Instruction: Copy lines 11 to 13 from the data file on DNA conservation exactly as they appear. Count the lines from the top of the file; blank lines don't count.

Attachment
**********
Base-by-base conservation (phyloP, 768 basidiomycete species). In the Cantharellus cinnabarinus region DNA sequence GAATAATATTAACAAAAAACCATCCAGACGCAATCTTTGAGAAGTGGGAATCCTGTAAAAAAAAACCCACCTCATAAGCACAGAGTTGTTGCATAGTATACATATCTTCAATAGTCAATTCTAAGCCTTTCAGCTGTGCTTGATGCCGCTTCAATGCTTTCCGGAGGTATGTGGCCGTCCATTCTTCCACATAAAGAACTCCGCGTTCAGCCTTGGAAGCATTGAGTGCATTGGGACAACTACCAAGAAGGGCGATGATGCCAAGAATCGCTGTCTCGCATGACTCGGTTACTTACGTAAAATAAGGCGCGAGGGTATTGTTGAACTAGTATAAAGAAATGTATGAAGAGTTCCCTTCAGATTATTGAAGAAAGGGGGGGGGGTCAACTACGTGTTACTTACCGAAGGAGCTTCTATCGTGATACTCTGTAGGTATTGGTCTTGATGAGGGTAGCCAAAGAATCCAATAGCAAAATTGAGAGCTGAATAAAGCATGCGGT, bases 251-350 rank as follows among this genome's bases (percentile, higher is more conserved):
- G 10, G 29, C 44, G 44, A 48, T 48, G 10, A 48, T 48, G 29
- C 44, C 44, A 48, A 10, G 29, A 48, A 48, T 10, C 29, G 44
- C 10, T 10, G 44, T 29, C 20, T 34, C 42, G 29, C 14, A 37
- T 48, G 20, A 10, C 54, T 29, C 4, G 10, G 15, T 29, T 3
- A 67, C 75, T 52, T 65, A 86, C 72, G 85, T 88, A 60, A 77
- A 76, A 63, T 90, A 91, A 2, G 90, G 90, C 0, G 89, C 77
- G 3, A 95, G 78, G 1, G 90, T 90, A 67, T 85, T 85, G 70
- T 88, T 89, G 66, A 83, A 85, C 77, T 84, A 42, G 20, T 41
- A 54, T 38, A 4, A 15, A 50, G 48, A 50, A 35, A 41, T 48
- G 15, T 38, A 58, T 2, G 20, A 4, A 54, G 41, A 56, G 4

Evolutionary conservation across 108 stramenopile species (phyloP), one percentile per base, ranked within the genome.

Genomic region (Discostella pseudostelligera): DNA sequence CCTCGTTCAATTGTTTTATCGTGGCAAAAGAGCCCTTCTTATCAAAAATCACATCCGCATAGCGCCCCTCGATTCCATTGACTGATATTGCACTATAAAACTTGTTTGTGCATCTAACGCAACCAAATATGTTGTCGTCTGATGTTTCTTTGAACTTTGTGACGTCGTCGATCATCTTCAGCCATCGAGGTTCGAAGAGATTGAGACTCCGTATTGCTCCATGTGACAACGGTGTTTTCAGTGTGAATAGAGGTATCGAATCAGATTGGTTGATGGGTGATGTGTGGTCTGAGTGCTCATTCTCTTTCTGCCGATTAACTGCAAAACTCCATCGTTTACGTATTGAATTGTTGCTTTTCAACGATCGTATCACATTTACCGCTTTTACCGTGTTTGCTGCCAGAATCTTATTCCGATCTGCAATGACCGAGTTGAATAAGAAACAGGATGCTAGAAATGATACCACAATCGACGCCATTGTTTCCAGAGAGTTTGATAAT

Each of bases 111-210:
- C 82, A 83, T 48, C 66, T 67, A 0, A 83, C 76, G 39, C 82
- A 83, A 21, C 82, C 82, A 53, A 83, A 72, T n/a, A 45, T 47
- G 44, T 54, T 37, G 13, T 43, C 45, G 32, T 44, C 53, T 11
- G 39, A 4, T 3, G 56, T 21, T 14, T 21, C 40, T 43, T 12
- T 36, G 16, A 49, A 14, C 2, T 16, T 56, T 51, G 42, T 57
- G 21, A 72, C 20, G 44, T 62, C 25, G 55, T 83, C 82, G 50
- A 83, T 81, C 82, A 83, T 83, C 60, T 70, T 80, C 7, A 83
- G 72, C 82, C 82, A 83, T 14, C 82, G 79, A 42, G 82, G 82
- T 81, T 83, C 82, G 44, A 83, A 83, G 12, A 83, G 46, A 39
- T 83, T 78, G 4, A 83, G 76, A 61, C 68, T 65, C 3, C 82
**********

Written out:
- G 15, T 38, A 58, T 2, G 20, A 4, A 54, G 41, A 56, G 4

Evolutionary conservation across 108 stramenopile species (phyloP), one percentile per base, ranked within the genome.

Genomic region (Discostella pseudostelligera): DNA sequence CCTCGTTCAATTGTTTTATCGTGGCAAAAGAGCCCTTCTTATCAAAAATCACATCCGCATAGCGCCCCTCGATTCCATTGACTGATATTGCACTATAAAACTTGTTTGTGCATCTAACGCAACCAAATATGTTGTCGTCTGATGTTTCTTTGAACTTTGTGACGTCGTCGATCATCTTCAGCCATCGAGGTTCGAAGAGATTGAGACTCCGTATTGCTCCATGTGACAACGGTGTTTTCAGTGTGAATAGAGGTATCGAATCAGATTGGTTGATGGGTGATGTGTGGTCTGAGTGCTCATTCTCTTTCTGCCGATTAACTGCAAAACTCCATCGTTTACGTATTGAATTGTTGCTTTTCAACGATCGTATCACATTTACCGCTTTTACCGTGTTTGCTGCCAGAATCTTATTCCGATCTGCAATGACCGAGTTGAATAAGAAACAGGATGCTAGAAATGATACCACAATCGACGCCATTGTTTCCAGAGAGTTTGATAAT